What Sustainability Can Learn From Quality
What Sustainability Can Learn from Quality Part 1
Every once in a while, as I continue to slog away at my MBA, I get a flash of insight. Today it was while reading about the pioneer of quality, W. Edward Deming, and the birth of total quality management (TQM). He was the person who recognized how the Japanese were able to achieve the manufacturing quality that became the envy of the world. He presented 14 points in his book, Out of the Crisis (Note: I haven’t read the book, just a summary of the points); in reading them, I was struck how applicable they are to the current sustainability movement. Here is a summary of the first seven points, distilled from the Wikipedia link above. Each point, as applicable, is followed by my commentary on possible applications to sustainability and sustainable events:
Create constancy of purpose toward improvement of product/service. This is the big challenge of sustainability practitioners; creating recognition of sustainability as a process of improvement.
Adopt the new philosophy. We are in a new economic age…management must awaken to the challenge, must learn their responsibilities, and take on leadership for change. This statement could be made, today, about sustainability and corporate social responsibility, and not even have to change a word.
Build quality in the first time. Substitute “sustainability” for “quality” and we have the objective for all sustainability/sustainable event practitioners. From requests for proposal to contracts, if you build it in, you don’t have to revise it later. This will also help with achieving new standards (like ISO 20121, APEX/ASTM and using the GRI Event Sector Supplement to report), as process is equally important as product.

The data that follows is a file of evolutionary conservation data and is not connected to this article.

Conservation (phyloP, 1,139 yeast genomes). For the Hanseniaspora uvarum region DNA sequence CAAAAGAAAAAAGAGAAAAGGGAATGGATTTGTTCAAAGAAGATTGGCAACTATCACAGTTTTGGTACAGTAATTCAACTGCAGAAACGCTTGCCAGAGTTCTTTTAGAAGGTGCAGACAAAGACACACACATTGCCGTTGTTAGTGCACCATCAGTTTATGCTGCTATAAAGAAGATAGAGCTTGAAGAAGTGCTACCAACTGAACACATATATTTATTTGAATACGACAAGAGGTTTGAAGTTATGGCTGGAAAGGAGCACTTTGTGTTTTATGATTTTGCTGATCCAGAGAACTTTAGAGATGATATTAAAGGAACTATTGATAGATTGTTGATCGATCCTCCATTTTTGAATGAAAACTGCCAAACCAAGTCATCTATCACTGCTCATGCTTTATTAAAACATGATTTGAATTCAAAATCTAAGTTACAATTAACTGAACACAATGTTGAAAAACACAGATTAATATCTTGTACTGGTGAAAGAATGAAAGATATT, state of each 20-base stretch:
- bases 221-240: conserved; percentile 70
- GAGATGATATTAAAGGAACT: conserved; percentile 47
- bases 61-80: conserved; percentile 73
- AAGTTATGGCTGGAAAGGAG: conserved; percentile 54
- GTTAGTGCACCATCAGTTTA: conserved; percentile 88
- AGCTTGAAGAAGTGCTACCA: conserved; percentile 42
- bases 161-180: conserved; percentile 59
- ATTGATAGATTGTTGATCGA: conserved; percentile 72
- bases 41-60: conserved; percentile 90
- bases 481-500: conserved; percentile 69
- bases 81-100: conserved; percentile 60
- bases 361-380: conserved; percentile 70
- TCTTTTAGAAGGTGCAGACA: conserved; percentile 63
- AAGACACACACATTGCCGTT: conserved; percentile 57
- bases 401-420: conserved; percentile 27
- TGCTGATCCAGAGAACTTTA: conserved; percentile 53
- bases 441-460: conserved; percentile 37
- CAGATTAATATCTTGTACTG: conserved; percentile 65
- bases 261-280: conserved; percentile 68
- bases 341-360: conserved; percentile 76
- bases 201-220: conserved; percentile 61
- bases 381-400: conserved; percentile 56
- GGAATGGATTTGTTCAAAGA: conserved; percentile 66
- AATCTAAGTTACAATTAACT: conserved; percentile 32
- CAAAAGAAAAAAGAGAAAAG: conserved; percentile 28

End the practice of awarding business on the basis of price tag. Develop a supply chain based on loyalty and trust. Surprised? I was. It’s certainly the biggest stated obstacle to implementing sustainability that I’ve encountered. How may people have you heard say “We’d like to, but it costs too much”? My re-wording of this would be something like “End the practice of awarding business on the basis of the price tag. Develop a supply chain based on environmental, economic and social sustainability while endeavouring to reduce total cost and environmental impact while increasing the positive social impact.” I was recently admiring an advertisement for a car, because it reflected almost perfectly a conversation I have had with my business partner about the need to redefine luxury so it’s less about waste and more about meeting unique needs. The car ad is for Lincoln and reads: “Smarter than luxury”. If I were to tweak that a bit, I’d say “Sustainability. Smarter than luxury”.
Improve constantly and forever the system of production and service, to improve quality and productivity, and thus constantly decrease costs. How about “Improve constantly and forever the system of production and service, to improve sustainability and decrease costs”? As more people and organizations request sustainable sourcing, it will help to decrease costs and shift business norms.
Provide on the job training. I think we all get the value of this one…but how many times are training programs cancelled due to lack of funds? Short sighted, because it endangers the ability of the organization to be successful in the long-term. This is a great business reason for educational events and attending conferences like the GMIC Sustainable Events Conference (full disclosure: I am helping to design this conference).
Don’t supervise. Be a leader. I’m having a flashback here to people in my previous work lives, some of whom were supervisors of the highest calibre, but wouldn’t recognize a leader if they tripped over one at high noon, let alone have the qualities of one themselves. Sustainability requires great leadership, and as George Patton said
“Never tell people how to do things. Tell them what to do and they will surprise you with their ingenuity.”
Watch for the next seven points in the next blog!